Date of Award


Degree Type


Degree Name

Doctor of Philosophy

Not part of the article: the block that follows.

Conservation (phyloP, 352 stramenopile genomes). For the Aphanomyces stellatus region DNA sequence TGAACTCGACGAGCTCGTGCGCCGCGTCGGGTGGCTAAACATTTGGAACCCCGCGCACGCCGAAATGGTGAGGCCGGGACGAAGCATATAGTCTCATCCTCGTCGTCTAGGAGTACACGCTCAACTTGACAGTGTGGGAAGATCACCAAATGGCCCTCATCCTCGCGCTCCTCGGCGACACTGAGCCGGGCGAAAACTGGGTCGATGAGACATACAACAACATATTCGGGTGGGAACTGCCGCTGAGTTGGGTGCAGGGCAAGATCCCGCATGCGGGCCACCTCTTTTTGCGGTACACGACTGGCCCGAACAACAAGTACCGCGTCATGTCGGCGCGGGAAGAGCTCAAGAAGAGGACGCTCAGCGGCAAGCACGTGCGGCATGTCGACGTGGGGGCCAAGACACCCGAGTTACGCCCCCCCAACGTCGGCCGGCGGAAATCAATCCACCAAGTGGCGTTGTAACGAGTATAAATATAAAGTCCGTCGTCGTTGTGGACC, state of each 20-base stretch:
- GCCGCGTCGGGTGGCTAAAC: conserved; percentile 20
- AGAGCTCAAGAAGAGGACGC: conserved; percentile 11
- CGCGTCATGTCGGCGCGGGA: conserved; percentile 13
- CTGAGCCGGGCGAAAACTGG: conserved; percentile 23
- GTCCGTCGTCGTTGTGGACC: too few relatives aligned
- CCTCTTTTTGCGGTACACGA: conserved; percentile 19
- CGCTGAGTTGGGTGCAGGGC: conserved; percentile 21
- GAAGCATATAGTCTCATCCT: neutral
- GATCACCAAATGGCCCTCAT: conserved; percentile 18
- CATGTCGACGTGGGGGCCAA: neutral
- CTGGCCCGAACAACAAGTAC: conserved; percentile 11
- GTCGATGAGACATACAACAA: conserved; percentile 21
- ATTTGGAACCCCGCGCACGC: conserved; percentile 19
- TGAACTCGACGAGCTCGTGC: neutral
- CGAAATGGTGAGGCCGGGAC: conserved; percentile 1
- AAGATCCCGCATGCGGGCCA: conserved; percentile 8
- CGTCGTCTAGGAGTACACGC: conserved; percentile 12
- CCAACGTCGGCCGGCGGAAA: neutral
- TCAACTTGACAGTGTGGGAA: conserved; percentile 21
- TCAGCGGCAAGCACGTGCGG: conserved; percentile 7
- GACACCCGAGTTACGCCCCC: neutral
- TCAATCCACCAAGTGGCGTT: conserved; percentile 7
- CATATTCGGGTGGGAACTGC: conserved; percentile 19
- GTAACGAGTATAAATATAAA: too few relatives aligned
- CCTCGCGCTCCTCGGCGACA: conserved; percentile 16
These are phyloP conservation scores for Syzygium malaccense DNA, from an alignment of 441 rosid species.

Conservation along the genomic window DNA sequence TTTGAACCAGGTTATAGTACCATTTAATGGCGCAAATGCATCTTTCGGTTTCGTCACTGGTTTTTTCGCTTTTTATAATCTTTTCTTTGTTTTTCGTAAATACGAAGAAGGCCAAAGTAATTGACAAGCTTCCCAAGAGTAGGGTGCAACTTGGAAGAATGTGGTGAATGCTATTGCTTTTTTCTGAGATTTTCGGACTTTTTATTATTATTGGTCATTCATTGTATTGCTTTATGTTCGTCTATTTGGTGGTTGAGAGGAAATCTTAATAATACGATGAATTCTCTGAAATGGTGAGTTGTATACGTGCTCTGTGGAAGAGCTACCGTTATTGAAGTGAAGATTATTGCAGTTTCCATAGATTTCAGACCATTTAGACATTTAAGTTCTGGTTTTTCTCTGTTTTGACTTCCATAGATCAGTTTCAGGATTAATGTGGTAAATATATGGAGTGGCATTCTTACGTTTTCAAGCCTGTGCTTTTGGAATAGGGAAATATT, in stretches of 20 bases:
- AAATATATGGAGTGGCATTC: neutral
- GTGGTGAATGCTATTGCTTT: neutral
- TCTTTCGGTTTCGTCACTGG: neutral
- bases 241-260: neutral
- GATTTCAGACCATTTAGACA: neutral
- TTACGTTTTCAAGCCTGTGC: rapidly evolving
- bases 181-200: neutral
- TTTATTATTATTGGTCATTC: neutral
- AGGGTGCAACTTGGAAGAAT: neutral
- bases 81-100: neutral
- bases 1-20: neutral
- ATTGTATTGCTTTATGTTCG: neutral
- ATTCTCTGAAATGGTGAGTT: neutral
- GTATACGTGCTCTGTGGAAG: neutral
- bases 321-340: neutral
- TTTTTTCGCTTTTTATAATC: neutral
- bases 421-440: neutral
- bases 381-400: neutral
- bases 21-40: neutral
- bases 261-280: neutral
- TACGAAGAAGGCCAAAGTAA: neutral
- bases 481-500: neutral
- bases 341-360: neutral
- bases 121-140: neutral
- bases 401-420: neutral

In this thesis we compare the translog and differential approaches to estimating a system of equations in the context of estimating trade elasticities. We treat all traded goods as distinct products and make use of production theory to obtain systems of domestic output supply, export supply, import demand and domestic factor usage equations. Both the translog and differential approaches provide equations which are approximations to the true but unknown equations and so there is no guarantee that the elasticity estimates will be the same. In the translog case the equations are derived by differentiating a translog approximation to a profit or cost function. In the differential case the equations are approximated directly by expressing them in their differential forms. They are then converted to proportional change form to facilitate imposition of the theoretical restrictions. We develop the theory for the differential model for the case of outputs, variable inputs and more than one fixed factor and find that all the restrictions of the theory cannot be incorporated in a convenient manner. There is no such difficulty in the translog framework.;In Chapter Four we specify and estimate a system of domestic output supply, export supply, import demand and fixed factor (labour and capital) shadow price equations for the aggregate U.S. economy for the period 1948-79. We test the restrictions of the theory for both approaches and calculate the elasticities. The restrictions which can be imposed are generally more easily accepted or less strongly rejected in the differential system. In the case of the variable quantity own price elasticities there is considerable agreement between both approaches. There is less agreement about cross price elasticities and about the elasticities where the restrictions could not be imposed in the differential model. We also find evidence of a structural break in the coefficients in both models.;Another major issue which we address in this thesis is that of simultaneous equation bias. In Chapter Five we estimate systems of output supply, export supply and import demand equations for Canada and the U.S. simultaneously for the period 1961-1980. In the translog case we find that taking account of simultaneous equation bias in conjunction with estimating equations as part of a system has some important effects for the trade elasticities. The results for the Canadian equations in the differential model are poor.



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